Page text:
Litigation can get heated. Tempers may flare when the stakes are high and the result can be contentious exchanges amongst counsel. Sure, the adversarial nature of litigation is to be expected (and welcomed by some practitioners), but there is a line in the sand. Some cross that line and make things personal. What to do when things spiral out of control? Can insults form the basis for a separate suit amongst counsel?
The New York Appellate Division considered this issue and concluded that a particularly tense exchange amongst counsel during a deposition did not establish civil liability. In Okoli v. Paul Hastings, LLP, 2014 N.Y. App. Div. LEXIS 3531(May 15, 2014), an attorney pursued a slander and civil assault claim arising from “menacing conduct” during a deposition. The plaintiff alleged that during the deposition the defendant made defamatory statements and also engaged in yelling and finger-pointing.
The trial court dismissed the plaintiff’s claims and on appeal the Appellate Division for the First Judicial Department affirmed. The Appellate Division concluded that the trial court properly dismissed the slander claim under the litigation privilege. Finding that the defamatory statements were made during the course of a judicial proceeding and that they could be considered pertinent to the case, the court concluded that the defendant attorney was immune from liability for his conduct.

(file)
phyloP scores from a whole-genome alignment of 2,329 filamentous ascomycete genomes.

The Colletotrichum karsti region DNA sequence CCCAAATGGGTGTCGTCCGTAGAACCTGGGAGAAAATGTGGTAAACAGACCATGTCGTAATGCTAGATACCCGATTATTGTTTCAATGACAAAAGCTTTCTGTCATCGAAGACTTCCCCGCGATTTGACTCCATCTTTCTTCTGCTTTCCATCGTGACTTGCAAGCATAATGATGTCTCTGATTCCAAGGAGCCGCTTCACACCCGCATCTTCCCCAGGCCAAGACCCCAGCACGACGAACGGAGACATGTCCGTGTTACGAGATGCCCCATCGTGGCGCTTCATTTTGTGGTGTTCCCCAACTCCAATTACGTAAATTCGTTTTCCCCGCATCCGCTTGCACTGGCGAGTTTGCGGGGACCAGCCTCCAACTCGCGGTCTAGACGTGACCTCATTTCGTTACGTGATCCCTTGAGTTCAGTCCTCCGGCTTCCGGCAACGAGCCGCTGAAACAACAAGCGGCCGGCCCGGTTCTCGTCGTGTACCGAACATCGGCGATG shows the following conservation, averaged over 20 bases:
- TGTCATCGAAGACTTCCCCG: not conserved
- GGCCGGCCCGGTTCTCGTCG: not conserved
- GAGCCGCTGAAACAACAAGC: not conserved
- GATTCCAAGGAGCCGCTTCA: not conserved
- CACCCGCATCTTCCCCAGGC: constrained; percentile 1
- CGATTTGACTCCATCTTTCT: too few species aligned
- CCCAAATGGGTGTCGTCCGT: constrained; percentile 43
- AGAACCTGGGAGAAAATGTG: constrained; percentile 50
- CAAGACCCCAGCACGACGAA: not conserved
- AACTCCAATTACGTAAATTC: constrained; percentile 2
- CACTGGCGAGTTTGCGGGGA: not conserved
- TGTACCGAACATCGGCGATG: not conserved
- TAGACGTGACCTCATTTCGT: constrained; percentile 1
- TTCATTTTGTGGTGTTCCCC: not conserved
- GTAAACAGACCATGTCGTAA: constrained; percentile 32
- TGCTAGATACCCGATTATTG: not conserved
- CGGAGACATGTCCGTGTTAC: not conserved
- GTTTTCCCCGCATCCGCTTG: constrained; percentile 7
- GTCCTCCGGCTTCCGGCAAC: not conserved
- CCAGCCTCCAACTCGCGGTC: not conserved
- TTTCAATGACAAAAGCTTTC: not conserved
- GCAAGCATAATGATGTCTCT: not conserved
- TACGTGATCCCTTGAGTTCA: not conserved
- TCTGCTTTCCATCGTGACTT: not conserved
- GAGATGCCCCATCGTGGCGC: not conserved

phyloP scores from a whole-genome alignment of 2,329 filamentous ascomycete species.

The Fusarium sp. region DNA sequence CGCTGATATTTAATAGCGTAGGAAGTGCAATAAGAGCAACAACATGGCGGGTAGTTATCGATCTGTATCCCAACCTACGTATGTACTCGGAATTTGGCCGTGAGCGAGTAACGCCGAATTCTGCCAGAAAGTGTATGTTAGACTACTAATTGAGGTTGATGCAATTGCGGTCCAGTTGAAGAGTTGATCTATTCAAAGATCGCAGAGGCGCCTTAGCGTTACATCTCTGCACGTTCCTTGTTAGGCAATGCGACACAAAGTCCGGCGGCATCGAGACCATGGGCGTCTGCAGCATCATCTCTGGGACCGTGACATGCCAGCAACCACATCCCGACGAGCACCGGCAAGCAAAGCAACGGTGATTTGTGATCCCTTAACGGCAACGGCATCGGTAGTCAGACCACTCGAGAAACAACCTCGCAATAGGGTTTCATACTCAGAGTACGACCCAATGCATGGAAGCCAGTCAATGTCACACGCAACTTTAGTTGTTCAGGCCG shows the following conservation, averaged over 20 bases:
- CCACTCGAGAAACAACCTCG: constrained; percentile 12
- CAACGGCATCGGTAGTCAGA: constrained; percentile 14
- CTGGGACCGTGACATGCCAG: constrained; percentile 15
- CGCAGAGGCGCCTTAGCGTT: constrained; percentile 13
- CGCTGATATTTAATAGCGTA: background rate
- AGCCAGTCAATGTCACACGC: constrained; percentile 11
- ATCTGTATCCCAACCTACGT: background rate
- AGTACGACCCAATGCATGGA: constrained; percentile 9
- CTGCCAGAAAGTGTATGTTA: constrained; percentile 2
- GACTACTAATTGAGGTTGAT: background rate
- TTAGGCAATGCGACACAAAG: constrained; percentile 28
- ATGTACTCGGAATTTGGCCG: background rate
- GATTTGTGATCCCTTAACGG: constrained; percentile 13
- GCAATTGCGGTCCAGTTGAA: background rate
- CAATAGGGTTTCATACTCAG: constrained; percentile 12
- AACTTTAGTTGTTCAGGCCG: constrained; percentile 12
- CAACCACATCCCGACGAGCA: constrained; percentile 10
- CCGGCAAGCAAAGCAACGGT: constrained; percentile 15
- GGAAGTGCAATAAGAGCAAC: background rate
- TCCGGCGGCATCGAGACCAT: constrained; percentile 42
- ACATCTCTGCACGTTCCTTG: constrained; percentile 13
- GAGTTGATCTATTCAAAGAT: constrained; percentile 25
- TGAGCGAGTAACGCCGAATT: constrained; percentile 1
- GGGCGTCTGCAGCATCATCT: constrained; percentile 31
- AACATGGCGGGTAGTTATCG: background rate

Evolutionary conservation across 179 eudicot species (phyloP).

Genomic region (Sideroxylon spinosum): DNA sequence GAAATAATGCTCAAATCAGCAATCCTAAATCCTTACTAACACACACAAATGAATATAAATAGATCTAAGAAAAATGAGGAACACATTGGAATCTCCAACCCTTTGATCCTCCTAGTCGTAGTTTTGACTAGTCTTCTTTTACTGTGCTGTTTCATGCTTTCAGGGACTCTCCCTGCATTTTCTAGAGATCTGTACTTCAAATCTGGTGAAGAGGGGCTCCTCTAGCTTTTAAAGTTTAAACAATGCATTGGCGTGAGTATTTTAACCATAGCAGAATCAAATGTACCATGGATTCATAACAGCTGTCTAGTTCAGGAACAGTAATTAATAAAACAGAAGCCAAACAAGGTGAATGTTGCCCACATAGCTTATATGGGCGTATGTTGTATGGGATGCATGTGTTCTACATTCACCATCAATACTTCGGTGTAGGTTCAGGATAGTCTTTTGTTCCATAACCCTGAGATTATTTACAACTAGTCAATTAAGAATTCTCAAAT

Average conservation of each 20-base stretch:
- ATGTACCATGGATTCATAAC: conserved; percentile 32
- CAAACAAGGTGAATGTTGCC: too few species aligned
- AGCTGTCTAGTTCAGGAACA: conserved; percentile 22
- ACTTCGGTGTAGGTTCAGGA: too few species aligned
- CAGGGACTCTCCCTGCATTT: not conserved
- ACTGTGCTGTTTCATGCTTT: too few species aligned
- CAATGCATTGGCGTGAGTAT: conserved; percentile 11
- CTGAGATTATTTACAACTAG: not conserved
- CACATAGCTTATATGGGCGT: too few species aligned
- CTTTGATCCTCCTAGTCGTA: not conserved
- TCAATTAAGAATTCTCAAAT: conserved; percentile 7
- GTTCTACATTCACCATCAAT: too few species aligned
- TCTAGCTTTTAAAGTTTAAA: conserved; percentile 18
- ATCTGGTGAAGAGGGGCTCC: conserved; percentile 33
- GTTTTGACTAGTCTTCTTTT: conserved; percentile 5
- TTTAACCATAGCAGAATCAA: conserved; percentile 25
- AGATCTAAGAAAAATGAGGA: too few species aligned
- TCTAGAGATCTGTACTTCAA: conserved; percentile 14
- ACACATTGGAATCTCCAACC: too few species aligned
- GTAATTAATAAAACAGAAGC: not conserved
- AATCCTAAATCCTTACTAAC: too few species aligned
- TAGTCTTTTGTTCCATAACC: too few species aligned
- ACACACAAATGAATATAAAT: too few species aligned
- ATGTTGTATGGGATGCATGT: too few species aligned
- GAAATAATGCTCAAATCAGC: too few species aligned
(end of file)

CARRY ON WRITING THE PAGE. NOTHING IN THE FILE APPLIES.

The Appellate Division also rejected the plaintiff attorney’s civil assault claim. The court found that the physical conduct alleged which included finger-pointing and generalized yelling in the context of a deposition, while inappropriate, was not the type of menacing conduct that might give rise to a reasonable apprehension of imminent harmful conduct needed to state a cognizable claim of assault. Accordingly, the court dismissed the plaintiff’s claims.
Although the court explicitly noted that it did not condone the conduct, these types of hostile exchanges are not uncommon. Thus, when the temperature rises, attorneys must maintain composure and keep it professional. Even though the questionable conduct might not form the basis of a lawsuit, it could result in ethical implications and could ultimately be detrimental to the client’s case.